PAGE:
In popular culture, air travel is romantic.  It’s an adventure.  Even when someone gets snowed in, or misses a flight, sleeping in an airport is not that bad because it leads to the inevitable reward of the storyline.  People who sleep in airports are atoning for a relationship sin, earning or re-earning a loved one’s trust, enduring love’s purgatory until they are once again reunited with their soul mate—or at the very least that fictional person designated in this particular fiction as their one true…whatever.  In short these people are questing.  And it’s noble, and it’s romantic, and it’s even somewhat glamorous. 

Real airports are a wasteland of trackless granite floors, hard metal chairs bolted to the floors, and armrests that don’t go away and so prevent any kind of productive sleeping.  For about half my layover, I wandered these trackless wastes, alone, tired, not really hungry because I’d eaten an overpriced sandwich in a restaurant that promised free wifi but delivered only a token facsimile, and just plain bored.  There are only so many times one can read the departing flights boards, especially when they only put up flights two hours ahead of time.  When you can’t even see your own flight number, all interest and novelty is really taken out of the endeavor.

I wandered the barren departure terminals, with their frozen empty landscapes of so-called chairs, counters where once smiling flight attendants had stood, and the inevitable pillars which prevented one from seeing the counter from the seat one is always forced to take, far from the gate, because one got bored and wandered off for just a minute, only to return and find the waiting area completely full of people.  I sat in empty rows of chairs, half-convinced myself I would sleep for a while, but then ended up wandering on after mere minutes.  I tried, time after time, to find reliable, free internet, trekking up and down the hills and valleys, wandering all the various caverns extant in the local geography.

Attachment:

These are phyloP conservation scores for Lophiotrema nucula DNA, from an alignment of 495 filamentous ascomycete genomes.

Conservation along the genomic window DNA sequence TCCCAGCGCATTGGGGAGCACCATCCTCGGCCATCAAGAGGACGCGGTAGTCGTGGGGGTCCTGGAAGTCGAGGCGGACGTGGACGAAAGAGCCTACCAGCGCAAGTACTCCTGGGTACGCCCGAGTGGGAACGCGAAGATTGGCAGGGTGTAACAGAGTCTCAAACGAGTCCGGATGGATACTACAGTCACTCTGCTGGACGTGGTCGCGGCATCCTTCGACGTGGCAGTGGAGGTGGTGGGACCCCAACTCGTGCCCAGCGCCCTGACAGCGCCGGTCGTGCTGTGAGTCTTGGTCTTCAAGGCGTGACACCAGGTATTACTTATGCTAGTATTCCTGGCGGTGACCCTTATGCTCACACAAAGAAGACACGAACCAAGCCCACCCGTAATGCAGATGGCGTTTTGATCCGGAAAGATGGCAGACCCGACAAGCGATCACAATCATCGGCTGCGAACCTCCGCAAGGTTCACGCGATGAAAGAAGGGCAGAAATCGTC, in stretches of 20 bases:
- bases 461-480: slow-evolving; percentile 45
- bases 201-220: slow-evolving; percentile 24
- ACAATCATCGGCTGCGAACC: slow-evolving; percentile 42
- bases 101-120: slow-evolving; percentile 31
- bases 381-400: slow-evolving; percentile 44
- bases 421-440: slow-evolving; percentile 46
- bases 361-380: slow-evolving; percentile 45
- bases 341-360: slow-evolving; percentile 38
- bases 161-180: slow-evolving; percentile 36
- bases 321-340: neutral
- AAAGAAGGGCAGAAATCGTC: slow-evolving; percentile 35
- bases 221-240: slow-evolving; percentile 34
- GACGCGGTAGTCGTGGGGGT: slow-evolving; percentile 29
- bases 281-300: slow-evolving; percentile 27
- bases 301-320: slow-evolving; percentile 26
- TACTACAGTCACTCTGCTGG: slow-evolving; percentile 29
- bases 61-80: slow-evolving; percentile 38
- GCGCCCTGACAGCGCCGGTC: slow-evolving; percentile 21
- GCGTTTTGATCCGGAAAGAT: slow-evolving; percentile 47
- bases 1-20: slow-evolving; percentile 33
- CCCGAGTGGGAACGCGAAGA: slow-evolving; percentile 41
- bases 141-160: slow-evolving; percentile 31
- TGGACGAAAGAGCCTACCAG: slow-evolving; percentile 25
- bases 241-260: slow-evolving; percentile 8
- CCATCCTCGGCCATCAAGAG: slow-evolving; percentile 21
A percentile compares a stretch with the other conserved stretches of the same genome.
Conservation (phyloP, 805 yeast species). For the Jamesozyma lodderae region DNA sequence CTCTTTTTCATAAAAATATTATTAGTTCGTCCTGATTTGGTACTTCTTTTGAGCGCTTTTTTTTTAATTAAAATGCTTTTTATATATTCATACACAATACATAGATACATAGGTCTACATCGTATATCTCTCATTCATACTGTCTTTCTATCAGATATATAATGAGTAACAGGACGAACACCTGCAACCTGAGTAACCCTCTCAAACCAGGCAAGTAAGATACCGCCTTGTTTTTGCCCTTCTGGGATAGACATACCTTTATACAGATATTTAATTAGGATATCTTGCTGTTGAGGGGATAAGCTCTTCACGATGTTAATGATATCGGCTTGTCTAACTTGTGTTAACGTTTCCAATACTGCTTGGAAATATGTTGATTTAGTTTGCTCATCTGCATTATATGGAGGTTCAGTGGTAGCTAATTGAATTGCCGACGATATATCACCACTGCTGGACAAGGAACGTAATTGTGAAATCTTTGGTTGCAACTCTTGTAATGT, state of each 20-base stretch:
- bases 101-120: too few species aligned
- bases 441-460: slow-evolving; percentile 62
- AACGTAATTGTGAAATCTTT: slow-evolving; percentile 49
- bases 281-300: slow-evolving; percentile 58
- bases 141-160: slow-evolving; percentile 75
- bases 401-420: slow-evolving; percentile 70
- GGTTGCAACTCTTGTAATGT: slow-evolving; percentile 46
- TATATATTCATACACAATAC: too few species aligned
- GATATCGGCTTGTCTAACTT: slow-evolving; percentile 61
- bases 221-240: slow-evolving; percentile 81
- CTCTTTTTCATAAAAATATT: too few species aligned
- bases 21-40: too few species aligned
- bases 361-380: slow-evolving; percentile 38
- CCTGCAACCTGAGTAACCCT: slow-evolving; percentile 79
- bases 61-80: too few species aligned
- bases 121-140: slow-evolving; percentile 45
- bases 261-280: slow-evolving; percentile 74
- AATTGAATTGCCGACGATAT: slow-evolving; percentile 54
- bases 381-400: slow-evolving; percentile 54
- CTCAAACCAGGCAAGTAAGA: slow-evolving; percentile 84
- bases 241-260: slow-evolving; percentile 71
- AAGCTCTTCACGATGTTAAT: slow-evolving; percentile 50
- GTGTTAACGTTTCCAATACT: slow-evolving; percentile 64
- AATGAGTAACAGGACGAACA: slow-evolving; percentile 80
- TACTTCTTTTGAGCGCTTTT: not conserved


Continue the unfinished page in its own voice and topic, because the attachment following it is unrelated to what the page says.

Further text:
I got to know the well-trammeled terrain of that airport quite well—the forests of pillars, the resplendent but far-flung fountains, twinkling oases in this desert of wifi capabilities.  It was indeed purgatory, of a sort, but there was no carefully choreographed romantic reunion at the end of my little interlude.  Oh, how I lamented my decision to ever leave my beloved country, with its surfeit onfStarbucks and Starbucks derivatives who fed off our great nation’s desire to appear hip, cutting-edge, and different by doing what everyone else in the industry does at exactly the same capacity.  Some would call it mediocre; at that moment, I called it dependable.

Instead, more wandering, more desert.

Until I happened upon a place that changed my (travelling) life forever.

There, at the far end of the airport, shining like a golden ray of hope, I saw it.  Like the gates of heaven, those doors opened for me, and I was saved.  I’ll never truly know if I was, by virtue of my international boarding pass, actually allowed in that Turkish Airlines lounge, but whether or not I had the correct ticket, I had the correct attitude.  Yes, once again, America wins. 

You see, I was unsure:  was I allowed in?  was I not?  But I had a goal.  Just out of sight, I knew there was another world waiting.  I didn’t quite know what was in that world, but I knew it had to be better than where I was, and I wanted in.  Turnstiles.  I hate turnstiles.  But that was it.  Standing in my way was a turnstile, and a little red line that would scan the code on my boarding pass, and tell me whether I was worthy.  Surely my time in purgatory—tired, far from home and my loved ones—was enough to grant me surfeit from the desolation surrounding me.  I tried it.  And when it didn’t work, I tried it again.  Finally after a third try, with my obstinate refusal to go away, the man at the desk let me pass. 

And it was glorious: clean bathrooms, free wifi, free food, an entire room devoted to giant reclining chairs and relaxing music. 

Once again, America wins.  When all else fails, act like you belong there.  Invariably you’ll find that you do.